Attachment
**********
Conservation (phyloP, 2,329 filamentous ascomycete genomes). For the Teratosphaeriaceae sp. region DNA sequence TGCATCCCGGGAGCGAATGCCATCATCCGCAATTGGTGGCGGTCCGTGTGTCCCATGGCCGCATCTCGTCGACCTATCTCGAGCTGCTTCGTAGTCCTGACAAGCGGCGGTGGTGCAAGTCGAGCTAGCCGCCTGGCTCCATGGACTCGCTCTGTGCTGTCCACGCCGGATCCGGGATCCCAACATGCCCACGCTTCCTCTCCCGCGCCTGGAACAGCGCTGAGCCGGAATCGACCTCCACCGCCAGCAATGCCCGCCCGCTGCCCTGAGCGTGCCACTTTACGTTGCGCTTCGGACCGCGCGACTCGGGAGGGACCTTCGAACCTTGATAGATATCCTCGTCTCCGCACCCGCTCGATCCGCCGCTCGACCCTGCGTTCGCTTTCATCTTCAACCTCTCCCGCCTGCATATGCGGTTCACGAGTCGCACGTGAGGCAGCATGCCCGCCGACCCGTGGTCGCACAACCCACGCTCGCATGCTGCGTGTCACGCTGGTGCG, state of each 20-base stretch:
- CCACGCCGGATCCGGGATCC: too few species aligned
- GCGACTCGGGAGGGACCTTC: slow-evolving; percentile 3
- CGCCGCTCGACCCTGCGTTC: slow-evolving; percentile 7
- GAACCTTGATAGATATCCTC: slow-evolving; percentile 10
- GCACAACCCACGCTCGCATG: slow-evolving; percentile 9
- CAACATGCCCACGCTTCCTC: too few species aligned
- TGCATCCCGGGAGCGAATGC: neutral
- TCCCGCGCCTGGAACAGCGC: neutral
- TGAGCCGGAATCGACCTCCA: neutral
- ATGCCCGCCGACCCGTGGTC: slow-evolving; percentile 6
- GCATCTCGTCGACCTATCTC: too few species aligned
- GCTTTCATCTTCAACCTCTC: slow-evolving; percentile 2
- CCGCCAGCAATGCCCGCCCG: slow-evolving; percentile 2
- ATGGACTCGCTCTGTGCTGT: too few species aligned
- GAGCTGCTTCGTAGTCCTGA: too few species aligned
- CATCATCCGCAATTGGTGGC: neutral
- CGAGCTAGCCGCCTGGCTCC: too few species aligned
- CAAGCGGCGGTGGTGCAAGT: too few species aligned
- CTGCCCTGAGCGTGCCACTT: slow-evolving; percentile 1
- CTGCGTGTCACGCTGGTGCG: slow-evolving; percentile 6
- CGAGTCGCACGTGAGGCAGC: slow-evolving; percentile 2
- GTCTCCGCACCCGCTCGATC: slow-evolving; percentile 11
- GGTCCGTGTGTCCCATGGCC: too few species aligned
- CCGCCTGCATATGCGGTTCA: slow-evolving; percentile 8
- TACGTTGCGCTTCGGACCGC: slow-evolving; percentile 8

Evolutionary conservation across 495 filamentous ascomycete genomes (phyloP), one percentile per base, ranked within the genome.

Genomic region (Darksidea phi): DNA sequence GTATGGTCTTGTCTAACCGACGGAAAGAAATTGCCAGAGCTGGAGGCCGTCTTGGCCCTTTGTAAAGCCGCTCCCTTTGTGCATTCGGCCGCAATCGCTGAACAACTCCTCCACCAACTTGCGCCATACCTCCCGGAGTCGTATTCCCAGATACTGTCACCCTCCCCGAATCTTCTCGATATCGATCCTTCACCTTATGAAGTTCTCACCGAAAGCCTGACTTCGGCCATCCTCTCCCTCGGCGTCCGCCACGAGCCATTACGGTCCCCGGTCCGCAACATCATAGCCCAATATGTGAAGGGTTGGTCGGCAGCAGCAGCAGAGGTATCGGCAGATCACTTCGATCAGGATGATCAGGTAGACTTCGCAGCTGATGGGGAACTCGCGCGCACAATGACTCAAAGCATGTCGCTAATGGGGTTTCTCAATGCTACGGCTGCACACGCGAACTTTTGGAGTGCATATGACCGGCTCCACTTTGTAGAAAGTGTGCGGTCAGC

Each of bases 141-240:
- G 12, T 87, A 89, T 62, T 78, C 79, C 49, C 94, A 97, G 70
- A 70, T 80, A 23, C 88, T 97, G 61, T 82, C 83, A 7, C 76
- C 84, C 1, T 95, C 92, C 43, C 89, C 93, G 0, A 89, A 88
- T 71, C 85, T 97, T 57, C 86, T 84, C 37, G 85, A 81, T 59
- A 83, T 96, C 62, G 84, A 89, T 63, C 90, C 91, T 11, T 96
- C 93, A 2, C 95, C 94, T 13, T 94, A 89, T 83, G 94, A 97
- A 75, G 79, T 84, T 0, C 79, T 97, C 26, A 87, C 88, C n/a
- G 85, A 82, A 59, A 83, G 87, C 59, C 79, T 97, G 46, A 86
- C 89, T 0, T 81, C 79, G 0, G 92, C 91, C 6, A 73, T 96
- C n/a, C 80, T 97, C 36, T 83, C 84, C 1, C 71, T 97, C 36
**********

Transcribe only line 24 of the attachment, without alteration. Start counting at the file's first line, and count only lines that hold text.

- GGTCCGTGTGTCCCATGGCC: too few species aligned